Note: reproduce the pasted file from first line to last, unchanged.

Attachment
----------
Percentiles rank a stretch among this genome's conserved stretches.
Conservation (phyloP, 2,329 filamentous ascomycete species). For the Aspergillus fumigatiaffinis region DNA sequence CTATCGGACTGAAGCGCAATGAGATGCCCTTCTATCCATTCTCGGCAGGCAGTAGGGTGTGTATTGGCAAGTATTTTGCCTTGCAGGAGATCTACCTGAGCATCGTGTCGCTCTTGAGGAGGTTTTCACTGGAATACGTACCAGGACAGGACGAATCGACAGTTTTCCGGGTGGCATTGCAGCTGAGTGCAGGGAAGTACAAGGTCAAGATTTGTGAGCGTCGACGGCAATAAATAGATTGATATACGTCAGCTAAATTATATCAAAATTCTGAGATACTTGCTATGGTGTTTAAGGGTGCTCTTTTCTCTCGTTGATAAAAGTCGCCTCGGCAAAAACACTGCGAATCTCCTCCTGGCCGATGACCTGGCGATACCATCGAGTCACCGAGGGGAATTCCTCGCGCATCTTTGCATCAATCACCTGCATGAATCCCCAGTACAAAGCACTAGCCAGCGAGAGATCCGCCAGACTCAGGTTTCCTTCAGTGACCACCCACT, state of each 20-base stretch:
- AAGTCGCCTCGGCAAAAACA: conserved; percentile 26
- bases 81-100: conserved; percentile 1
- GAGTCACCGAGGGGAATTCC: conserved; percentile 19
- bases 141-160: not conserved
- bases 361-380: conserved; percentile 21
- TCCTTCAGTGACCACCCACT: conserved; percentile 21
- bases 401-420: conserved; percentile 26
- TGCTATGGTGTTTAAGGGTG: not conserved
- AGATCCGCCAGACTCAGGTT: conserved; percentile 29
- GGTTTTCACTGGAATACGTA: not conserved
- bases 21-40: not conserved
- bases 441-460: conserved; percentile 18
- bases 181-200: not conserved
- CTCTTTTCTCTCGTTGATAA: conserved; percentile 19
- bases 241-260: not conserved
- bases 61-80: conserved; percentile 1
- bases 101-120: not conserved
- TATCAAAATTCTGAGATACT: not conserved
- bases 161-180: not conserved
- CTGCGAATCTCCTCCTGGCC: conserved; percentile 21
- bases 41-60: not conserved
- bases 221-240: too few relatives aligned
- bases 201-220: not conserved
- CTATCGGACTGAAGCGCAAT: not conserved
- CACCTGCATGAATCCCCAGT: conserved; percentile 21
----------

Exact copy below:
Percentiles rank a stretch among this genome's conserved stretches.
Conservation (phyloP, 2,329 filamentous ascomycete species). For the Aspergillus fumigatiaffinis region DNA sequence CTATCGGACTGAAGCGCAATGAGATGCCCTTCTATCCATTCTCGGCAGGCAGTAGGGTGTGTATTGGCAAGTATTTTGCCTTGCAGGAGATCTACCTGAGCATCGTGTCGCTCTTGAGGAGGTTTTCACTGGAATACGTACCAGGACAGGACGAATCGACAGTTTTCCGGGTGGCATTGCAGCTGAGTGCAGGGAAGTACAAGGTCAAGATTTGTGAGCGTCGACGGCAATAAATAGATTGATATACGTCAGCTAAATTATATCAAAATTCTGAGATACTTGCTATGGTGTTTAAGGGTGCTCTTTTCTCTCGTTGATAAAAGTCGCCTCGGCAAAAACACTGCGAATCTCCTCCTGGCCGATGACCTGGCGATACCATCGAGTCACCGAGGGGAATTCCTCGCGCATCTTTGCATCAATCACCTGCATGAATCCCCAGTACAAAGCACTAGCCAGCGAGAGATCCGCCAGACTCAGGTTTCCTTCAGTGACCACCCACT, state of each 20-base stretch:
- AAGTCGCCTCGGCAAAAACA: conserved; percentile 26
- bases 81-100: conserved; percentile 1
- GAGTCACCGAGGGGAATTCC: conserved; percentile 19
- bases 141-160: not conserved
- bases 361-380: conserved; percentile 21
- TCCTTCAGTGACCACCCACT: conserved; percentile 21
- bases 401-420: conserved; percentile 26
- TGCTATGGTGTTTAAGGGTG: not conserved
- AGATCCGCCAGACTCAGGTT: conserved; percentile 29
- GGTTTTCACTGGAATACGTA: not conserved
- bases 21-40: not conserved
- bases 441-460: conserved; percentile 18
- bases 181-200: not conserved
- CTCTTTTCTCTCGTTGATAA: conserved; percentile 19
- bases 241-260: not conserved
- bases 61-80: conserved; percentile 1
- bases 101-120: not conserved
- TATCAAAATTCTGAGATACT: not conserved
- bases 161-180: not conserved
- CTGCGAATCTCCTCCTGGCC: conserved; percentile 21
- bases 41-60: not conserved
- bases 221-240: too few relatives aligned
- bases 201-220: not conserved
- CTATCGGACTGAAGCGCAAT: not conserved
- CACCTGCATGAATCCCCAGT: conserved; percentile 21